There is no corroboration from any allied accounts but if no shots were fired an encounter report would not normally be filed. The allied pilots would not have been aware what they were chasing. A long nosed Fw190 (or Ta 152) was usually called just that, a long nosed 190. I have seen them mis-identified as Bf109s in some encounter reports.

BTW total Ta152 production (including prototypes) was 40-45 aircraft. There were never more than 15 operational at any given time,usually only a handful. Your reference is a long way out.

Ain't the Luftwaffe fun.

Cheers

Steve
 
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PJP

Peter/Pedro/Hey you
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Ta 152 production

Thanks for the update on production numbers. Just re-proves what we already know, which is always to use more than one reference source, and in my case, look for something more recent than the early '60s!

Peter
 
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\ said:
Thanks for the update on production numbers. Just re-proves what we already know, which is always to use more than one reference source, and in my case, look for something more recent than the early '60s!Peter
True enough Peter, a tremendous amount of information has emerged since the "fall of the Berlin wall" for obvious reasons. I also think more photographic evidence emerges ,somewhat sadly,as the wartime generation passes on and families either sell or otherwise make material available. This has certainly been the case with Luftwaffe pilots' "flugbuchs" or log books for example.

Of course the problem with multiple references is that they often conflict! That's why I put the figure vaguely at 40-45,most peoples' favourite is 43 but I'm happy sitting on my fence.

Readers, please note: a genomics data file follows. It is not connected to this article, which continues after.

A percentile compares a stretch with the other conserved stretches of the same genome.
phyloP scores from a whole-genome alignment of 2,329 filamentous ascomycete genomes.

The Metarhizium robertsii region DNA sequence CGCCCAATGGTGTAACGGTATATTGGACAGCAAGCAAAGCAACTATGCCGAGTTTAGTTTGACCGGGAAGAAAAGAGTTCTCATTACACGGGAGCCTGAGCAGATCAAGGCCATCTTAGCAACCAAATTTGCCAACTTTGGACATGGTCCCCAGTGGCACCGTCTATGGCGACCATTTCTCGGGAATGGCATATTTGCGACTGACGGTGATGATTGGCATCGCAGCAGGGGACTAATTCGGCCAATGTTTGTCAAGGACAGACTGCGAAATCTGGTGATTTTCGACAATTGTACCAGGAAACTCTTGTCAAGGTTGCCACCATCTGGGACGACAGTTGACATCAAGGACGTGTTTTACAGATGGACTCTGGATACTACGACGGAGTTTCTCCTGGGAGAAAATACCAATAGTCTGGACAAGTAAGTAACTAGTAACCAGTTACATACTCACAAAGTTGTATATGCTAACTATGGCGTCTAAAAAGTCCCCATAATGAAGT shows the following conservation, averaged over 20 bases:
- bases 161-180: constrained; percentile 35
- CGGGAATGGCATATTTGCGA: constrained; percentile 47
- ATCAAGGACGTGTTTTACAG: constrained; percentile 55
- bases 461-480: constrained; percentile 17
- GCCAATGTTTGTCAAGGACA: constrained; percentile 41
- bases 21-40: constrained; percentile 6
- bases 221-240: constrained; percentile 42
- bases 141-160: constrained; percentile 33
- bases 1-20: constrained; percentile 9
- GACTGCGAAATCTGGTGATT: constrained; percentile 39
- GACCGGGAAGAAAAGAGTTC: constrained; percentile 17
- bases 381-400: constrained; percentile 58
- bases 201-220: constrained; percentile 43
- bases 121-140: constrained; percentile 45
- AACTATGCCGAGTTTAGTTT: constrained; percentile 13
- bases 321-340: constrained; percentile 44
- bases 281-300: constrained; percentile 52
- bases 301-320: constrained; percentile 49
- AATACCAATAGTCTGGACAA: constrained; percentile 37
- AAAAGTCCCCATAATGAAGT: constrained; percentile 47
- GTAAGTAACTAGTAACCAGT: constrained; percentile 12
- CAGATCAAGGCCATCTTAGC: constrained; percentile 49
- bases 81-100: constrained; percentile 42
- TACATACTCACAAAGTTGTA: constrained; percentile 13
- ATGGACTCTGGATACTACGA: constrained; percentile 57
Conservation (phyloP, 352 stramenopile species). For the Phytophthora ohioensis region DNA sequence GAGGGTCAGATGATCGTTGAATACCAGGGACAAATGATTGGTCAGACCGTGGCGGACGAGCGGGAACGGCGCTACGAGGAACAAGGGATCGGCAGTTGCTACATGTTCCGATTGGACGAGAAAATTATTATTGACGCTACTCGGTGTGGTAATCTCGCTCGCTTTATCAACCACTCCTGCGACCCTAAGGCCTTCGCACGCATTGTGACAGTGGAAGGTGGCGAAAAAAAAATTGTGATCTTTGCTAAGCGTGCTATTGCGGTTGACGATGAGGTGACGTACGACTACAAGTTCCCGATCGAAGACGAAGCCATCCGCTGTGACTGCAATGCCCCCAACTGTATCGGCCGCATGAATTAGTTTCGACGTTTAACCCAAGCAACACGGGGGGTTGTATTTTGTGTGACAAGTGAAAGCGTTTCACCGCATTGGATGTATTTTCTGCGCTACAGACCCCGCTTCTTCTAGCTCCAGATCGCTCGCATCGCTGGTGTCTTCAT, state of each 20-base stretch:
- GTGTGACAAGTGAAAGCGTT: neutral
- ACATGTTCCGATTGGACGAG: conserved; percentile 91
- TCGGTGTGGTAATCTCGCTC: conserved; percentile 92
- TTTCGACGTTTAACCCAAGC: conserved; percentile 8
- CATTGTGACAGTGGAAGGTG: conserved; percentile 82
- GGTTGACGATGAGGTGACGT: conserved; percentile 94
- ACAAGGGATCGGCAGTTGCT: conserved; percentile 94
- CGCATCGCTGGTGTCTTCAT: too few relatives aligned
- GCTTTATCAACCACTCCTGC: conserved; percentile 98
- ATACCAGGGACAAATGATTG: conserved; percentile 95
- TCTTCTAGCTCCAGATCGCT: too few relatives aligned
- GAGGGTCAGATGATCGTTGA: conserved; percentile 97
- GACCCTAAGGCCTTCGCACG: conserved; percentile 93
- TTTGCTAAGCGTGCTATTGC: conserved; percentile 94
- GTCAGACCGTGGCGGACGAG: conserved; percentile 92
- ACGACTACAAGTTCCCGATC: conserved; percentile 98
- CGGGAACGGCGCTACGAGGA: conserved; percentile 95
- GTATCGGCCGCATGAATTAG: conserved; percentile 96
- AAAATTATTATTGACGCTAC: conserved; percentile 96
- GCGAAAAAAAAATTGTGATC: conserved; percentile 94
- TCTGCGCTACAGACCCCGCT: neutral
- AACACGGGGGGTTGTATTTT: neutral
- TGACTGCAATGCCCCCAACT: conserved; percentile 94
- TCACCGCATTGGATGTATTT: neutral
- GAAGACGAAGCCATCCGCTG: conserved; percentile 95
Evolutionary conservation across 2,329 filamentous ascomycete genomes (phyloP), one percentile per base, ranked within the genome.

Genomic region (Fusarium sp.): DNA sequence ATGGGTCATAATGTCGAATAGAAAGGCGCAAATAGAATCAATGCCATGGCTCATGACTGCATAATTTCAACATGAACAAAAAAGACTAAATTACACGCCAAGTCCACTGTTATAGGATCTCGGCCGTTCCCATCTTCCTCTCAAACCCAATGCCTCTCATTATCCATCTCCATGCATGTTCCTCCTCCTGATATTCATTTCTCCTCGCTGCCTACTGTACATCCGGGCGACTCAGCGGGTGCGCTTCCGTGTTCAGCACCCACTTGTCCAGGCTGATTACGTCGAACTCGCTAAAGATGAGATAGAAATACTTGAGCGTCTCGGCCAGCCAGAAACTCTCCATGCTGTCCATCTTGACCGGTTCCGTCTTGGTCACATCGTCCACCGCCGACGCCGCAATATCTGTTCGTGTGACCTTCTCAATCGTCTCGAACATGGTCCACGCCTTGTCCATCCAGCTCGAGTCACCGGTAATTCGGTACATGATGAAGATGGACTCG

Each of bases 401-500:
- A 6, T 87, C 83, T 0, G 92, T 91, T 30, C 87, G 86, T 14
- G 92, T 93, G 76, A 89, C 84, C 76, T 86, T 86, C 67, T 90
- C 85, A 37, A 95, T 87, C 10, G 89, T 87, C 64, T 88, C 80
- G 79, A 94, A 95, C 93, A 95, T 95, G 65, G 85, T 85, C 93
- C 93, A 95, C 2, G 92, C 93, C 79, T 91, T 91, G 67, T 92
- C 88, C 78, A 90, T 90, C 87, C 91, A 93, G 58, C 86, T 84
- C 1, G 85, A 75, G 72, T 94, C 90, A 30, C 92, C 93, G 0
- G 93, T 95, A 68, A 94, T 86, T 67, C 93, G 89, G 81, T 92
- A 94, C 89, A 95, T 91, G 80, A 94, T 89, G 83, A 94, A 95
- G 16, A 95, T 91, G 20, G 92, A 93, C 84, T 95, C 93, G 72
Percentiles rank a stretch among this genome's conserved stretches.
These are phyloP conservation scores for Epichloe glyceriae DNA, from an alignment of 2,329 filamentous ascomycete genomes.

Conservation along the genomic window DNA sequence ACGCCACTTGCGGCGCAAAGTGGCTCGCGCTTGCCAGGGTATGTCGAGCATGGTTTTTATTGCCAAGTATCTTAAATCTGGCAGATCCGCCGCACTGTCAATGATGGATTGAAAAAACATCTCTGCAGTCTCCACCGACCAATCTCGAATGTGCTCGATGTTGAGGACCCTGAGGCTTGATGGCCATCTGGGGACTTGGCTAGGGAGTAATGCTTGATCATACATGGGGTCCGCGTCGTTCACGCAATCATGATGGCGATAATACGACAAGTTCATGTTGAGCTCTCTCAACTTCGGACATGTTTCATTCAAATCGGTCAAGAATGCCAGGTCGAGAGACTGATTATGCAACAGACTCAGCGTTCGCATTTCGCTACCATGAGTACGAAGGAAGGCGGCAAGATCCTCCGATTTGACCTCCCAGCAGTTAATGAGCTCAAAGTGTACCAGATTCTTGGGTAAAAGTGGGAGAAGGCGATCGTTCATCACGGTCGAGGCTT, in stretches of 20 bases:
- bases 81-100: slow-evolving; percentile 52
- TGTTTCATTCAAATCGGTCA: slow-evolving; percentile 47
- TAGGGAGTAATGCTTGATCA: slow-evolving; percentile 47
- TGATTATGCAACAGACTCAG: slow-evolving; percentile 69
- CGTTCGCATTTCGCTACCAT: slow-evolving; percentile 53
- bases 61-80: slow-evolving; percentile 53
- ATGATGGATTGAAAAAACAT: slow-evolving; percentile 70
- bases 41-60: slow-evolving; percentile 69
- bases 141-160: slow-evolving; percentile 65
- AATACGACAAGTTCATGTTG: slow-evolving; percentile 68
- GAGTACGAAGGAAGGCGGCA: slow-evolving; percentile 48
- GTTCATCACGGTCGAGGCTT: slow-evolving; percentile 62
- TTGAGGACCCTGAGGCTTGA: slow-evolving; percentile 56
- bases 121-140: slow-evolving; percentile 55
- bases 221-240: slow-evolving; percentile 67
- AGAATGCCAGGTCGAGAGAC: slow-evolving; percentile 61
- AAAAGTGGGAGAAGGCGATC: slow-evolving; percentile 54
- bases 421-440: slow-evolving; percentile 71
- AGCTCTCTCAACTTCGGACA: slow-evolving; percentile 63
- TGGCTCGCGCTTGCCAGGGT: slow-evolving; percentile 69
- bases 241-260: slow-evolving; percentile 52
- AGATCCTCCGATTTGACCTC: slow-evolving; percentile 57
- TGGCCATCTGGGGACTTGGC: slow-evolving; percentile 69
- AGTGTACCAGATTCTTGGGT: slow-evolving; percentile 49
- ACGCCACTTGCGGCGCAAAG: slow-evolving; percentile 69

I've no idea where the figure of 250 came from. Even adding in production of the various Fw190Ds won't get you anywhere near that total!

Don't forget to keep us posted with your progress.

Cheers

Steve
 

PJP

Peter/Pedro/Hey you
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Ta 152 colour help

Anybody offer me an idea of the colour of the propellor blades?

The vague instructions offer no help here!

Peter
 
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Generally they are black but I like to use Revell Anthracite which is a very, very, very dark grey. They also get a bit worn so don't be too fussy about a showroom finish on it.
 

tr1ckey66

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Hi Peter

The Eduard instructions for my FW190 D calls for either black or RLM 70 which is black green for the spinners and propeller blades. My 190 A8 - 'Blue 13' also called for RLM 70 so I'm guessing this was a popular colour choice for propellers! Steve may have more info on this as I think, at this stage of the war, the Germans were painting their aircraft with whatever they had - whitewash, creasote, artex, nail polish (I jest but you get the idea)

Also, got you a URL for the brass tube

MBT2M Micro Brass Tube 0.8mm X 0.2mm X 305mm (3 pcs) on eBay (end time 09-Jul-10 15:59:02 BST)

Cheers

Paul
 

PJP

Peter/Pedro/Hey you
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Ta 52 Cannon and propellor

Thanks or the cannon tips gentlemen. Ordered brass tubing yesterday lunchtime, just unwrapped it when I got in from a dog training session. Full marks to Aston Merchandising (TerraScenic Hobbies).

Minimal backlash from Senior Management, so I'll see how far I can get towards a finish on the Job.

Thanks to all especially Graham, for the tips.

Peter
 
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The propeller blades on the Ta152 would almost certainly be RLM 70 (black/ green). I'd be very surprised to find a black propeller on any Luftwaffe aircraft late in the war. Hamilton was supplying blades to Germany pre-war (for the USA) and they would have been black. I've seen them on images of German civil airliners, soon to be converted to more sinister use!

The German's were painting their aircraft in some unorthodox schemes due to material shortages and inconsistent paint colours but propellers are very carefully made and balanced,including painting ,for rather obvious reasons.

There were extremely detailed instructions for the finishing of propeller blades which I have but can't access at the moment (I'm in Prague today) but I'm 99 percent sure of RLM 70.

Cheers

Steve
 
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jspitza

Jeff
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Oh, nice Peter!!!!!

RLM 70-Green Black or Black Green. Jazz rock or Rock Jazz????? The RLM spec changed often in the field and during 1945 almost deteriorated completely but most photos indicate RLM70. Can't wait to see this beauty finished! Take care, Jeff
 

PJP

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Jeff

It's up now in the GB completed section.

Peter